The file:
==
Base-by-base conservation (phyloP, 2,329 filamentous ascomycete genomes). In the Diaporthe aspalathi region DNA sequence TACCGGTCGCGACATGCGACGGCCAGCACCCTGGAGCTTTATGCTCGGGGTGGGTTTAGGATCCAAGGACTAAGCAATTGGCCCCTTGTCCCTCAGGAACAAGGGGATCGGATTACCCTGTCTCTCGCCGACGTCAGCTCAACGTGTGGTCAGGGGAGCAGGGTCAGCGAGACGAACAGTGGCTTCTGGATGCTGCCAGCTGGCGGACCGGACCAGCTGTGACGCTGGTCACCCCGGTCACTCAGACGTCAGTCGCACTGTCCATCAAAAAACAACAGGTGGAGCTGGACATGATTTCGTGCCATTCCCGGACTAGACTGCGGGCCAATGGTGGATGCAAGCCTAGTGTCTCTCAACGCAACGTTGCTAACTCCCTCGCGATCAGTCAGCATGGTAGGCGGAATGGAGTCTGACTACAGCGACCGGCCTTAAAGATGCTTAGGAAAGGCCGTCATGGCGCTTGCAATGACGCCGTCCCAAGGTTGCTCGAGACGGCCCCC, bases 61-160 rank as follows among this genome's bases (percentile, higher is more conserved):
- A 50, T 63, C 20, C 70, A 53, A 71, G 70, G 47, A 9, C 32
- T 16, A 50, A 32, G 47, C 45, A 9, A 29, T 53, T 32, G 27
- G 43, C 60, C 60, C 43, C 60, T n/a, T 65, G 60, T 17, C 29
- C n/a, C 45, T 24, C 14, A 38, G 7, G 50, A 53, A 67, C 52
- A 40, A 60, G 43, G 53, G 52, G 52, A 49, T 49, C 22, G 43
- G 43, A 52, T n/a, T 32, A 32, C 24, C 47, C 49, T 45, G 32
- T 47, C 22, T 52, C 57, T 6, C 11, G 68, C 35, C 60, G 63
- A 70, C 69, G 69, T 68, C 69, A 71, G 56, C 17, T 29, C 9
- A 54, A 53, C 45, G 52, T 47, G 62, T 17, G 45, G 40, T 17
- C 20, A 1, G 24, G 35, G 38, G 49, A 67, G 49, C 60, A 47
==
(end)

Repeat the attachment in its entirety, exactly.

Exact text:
Base-by-base conservation (phyloP, 2,329 filamentous ascomycete genomes). In the Diaporthe aspalathi region DNA sequence TACCGGTCGCGACATGCGACGGCCAGCACCCTGGAGCTTTATGCTCGGGGTGGGTTTAGGATCCAAGGACTAAGCAATTGGCCCCTTGTCCCTCAGGAACAAGGGGATCGGATTACCCTGTCTCTCGCCGACGTCAGCTCAACGTGTGGTCAGGGGAGCAGGGTCAGCGAGACGAACAGTGGCTTCTGGATGCTGCCAGCTGGCGGACCGGACCAGCTGTGACGCTGGTCACCCCGGTCACTCAGACGTCAGTCGCACTGTCCATCAAAAAACAACAGGTGGAGCTGGACATGATTTCGTGCCATTCCCGGACTAGACTGCGGGCCAATGGTGGATGCAAGCCTAGTGTCTCTCAACGCAACGTTGCTAACTCCCTCGCGATCAGTCAGCATGGTAGGCGGAATGGAGTCTGACTACAGCGACCGGCCTTAAAGATGCTTAGGAAAGGCCGTCATGGCGCTTGCAATGACGCCGTCCCAAGGTTGCTCGAGACGGCCCCC, bases 61-160 rank as follows among this genome's bases (percentile, higher is more conserved):
- A 50, T 63, C 20, C 70, A 53, A 71, G 70, G 47, A 9, C 32
- T 16, A 50, A 32, G 47, C 45, A 9, A 29, T 53, T 32, G 27
- G 43, C 60, C 60, C 43, C 60, T n/a, T 65, G 60, T 17, C 29
- C n/a, C 45, T 24, C 14, A 38, G 7, G 50, A 53, A 67, C 52
- A 40, A 60, G 43, G 53, G 52, G 52, A 49, T 49, C 22, G 43
- G 43, A 52, T n/a, T 32, A 32, C 24, C 47, C 49, T 45, G 32
- T 47, C 22, T 52, C 57, T 6, C 11, G 68, C 35, C 60, G 63
- A 70, C 69, G 69, T 68, C 69, A 71, G 56, C 17, T 29, C 9
- A 54, A 53, C 45, G 52, T 47, G 62, T 17, G 45, G 40, T 17
- C 20, A 1, G 24, G 35, G 38, G 49, A 67, G 49, C 60, A 47